This IU Lifelong Learning class is being held in conjunction with the Friends of the Library's Power of Words
program. It will provide critical thought and context to the works of Jacqueline Woodson, our featured author for the Power of Words. The class includes two sessions. Generations in Motion: African American Portraits will be led by John McCluskey on March 1, while the second class, Navigating Childhood and Society in Recent African American Films, will be led by Audrey McCluskey on March 8. Audrey and John are Emeriti Faculty, Indiana University, African American and African Diaspora Studies.
This class will be held virtually course fee is $25 for both classes. Register here
This class was originally scheduled to take place in person on January 27 and February 3 and included the Power of Words book signing and Our Voice exhibit opening reception on February 5.
If you would like to support the Power of Words, please purchase your Premium ticket at givebox.com/pow2022
. You will enjoy preferred seating for the Power of Words, a ticket to the book signing at the Library following the event, and the Gala opening reception for the Marian Armstrong exhibit, Our Voice: Celebrating the Coretta Scott King Illustrator Award Winners.
This course is approved by the Indiana State Library for 4 General Library Education Units (LEU’s). Earn an additional 2 LEU's by attending Woodson's Power of Words talk at the Buskirk-Chumley Theater. Contact Grier Carson (firstname.lastname@example.org) for further information and requirements. Please register at mcpl.info/iupow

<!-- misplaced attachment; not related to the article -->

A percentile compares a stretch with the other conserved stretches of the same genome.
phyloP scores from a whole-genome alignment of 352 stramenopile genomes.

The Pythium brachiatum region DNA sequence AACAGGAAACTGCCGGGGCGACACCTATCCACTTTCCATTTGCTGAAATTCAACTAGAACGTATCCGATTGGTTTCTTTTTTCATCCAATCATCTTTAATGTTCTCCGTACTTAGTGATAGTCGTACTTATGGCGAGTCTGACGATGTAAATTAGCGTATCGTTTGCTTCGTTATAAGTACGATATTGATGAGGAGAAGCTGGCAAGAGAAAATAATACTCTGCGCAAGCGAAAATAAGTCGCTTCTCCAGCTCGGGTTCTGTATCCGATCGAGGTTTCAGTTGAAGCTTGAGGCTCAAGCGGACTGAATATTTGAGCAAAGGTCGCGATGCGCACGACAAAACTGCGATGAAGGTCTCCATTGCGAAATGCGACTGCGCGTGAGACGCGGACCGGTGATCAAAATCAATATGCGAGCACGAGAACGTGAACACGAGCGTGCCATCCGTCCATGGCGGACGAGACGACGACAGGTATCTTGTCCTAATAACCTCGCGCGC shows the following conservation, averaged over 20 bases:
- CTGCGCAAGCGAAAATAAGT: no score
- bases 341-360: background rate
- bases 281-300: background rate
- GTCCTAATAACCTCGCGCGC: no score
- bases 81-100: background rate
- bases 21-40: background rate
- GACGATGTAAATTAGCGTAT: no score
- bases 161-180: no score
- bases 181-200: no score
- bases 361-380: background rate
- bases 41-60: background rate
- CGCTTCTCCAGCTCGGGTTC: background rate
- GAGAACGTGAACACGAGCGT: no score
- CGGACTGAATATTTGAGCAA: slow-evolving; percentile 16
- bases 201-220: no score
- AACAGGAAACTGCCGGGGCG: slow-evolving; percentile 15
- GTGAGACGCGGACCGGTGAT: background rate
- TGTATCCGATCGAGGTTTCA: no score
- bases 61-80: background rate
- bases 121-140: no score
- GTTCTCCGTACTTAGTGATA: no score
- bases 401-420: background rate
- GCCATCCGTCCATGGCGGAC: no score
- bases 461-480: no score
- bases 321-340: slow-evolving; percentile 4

Navigating Childhood and Society in Recent African American films
Hollywood has not been kind to Black children. From its earliest beginnings, Black childhood has represented otherness and danger, if not servitude and ridicule, and has been designed and created for a non-Black audience. After a brief overview of some early motion picture renderings, this presentation will focus on recent films by Black screenwriters and directors that represent an alternate view of what the socialization of Black children reveals and explores. Among the films to choose from are: Moonlight (2016); The Hate U Give (2018); and US (2019).
About the Instructor:
Audrey Thomas McCluskey is professor emerita of African American and African diaspora studies at IU Bloomington. She served as director of the Black Film Center/Archive and the Neal-Marshall Black Culture Center, as well as director of graduate studies in her department. She is author/editor of six books, most recently, A Forgotten Sisterhood: Black Women Educators and Activists in the Jim Crow South; and numerous journal articles and book chapters that include Black film studies.